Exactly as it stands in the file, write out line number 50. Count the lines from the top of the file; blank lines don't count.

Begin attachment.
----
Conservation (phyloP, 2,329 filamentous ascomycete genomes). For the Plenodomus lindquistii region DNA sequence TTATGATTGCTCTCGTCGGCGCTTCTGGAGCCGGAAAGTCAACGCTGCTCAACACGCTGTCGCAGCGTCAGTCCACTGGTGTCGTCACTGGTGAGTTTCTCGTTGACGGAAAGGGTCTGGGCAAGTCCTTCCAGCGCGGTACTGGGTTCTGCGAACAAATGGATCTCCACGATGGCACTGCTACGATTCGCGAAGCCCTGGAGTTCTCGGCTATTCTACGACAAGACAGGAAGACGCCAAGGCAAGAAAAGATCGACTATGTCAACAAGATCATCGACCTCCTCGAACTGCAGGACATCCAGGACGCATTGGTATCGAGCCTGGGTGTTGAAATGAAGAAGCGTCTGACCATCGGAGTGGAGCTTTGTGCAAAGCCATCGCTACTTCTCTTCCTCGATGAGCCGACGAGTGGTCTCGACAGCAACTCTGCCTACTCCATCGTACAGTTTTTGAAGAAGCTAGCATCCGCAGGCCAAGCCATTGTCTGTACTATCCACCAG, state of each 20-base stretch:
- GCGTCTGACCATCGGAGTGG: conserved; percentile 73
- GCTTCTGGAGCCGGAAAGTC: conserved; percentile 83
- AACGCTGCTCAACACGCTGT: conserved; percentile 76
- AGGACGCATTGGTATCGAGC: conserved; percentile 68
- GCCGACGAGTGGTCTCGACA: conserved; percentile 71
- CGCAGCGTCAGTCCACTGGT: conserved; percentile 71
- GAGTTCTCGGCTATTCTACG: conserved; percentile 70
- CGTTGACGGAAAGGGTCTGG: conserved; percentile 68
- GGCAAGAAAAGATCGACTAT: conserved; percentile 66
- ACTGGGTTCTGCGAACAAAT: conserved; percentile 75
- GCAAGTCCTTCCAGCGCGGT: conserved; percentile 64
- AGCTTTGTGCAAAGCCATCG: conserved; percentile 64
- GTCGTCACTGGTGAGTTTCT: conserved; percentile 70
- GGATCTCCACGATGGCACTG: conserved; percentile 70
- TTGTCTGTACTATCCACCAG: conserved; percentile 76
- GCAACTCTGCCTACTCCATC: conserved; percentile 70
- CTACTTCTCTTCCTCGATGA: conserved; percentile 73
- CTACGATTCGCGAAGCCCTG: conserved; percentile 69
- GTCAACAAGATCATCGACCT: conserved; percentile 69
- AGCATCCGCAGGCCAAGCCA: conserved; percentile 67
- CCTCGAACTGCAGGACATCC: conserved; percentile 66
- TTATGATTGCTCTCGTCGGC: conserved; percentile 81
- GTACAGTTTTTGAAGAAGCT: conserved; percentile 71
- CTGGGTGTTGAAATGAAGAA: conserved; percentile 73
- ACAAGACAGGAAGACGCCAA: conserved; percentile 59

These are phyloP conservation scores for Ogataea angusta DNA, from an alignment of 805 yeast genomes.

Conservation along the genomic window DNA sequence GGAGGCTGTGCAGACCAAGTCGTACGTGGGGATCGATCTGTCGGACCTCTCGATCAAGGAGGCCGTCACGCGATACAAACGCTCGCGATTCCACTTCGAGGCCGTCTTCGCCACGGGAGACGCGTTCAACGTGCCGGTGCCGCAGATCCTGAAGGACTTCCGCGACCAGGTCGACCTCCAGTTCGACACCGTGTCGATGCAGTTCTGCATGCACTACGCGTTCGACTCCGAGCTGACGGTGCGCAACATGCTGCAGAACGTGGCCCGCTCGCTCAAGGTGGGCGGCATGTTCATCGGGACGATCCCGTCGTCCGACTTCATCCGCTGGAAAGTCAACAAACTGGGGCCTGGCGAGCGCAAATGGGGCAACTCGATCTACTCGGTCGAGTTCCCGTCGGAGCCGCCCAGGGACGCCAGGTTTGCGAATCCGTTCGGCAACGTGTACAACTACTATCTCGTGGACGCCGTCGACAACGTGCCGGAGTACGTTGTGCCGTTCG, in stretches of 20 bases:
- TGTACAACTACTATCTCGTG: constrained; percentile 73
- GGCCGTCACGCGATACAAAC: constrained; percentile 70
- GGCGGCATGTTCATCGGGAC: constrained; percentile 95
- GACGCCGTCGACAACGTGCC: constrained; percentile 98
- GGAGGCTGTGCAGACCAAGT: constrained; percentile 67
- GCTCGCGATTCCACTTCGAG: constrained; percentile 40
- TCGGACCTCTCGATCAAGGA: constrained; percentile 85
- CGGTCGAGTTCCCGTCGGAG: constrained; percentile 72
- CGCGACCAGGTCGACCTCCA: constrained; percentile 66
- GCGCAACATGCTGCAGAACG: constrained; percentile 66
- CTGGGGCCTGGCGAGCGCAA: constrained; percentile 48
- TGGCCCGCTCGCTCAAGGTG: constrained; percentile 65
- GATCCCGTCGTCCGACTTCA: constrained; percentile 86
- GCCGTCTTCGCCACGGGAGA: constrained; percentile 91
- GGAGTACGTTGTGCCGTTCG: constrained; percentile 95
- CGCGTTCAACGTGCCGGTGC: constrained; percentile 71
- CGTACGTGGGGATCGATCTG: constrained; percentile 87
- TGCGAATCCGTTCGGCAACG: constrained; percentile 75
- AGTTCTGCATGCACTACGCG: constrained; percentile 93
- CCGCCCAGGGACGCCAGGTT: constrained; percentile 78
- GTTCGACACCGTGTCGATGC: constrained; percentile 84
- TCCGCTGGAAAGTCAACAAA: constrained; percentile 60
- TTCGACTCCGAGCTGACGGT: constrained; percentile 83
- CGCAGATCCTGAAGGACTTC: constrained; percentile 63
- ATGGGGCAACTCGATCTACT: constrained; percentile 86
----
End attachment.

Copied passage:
- TCCGCTGGAAAGTCAACAAA: constrained; percentile 60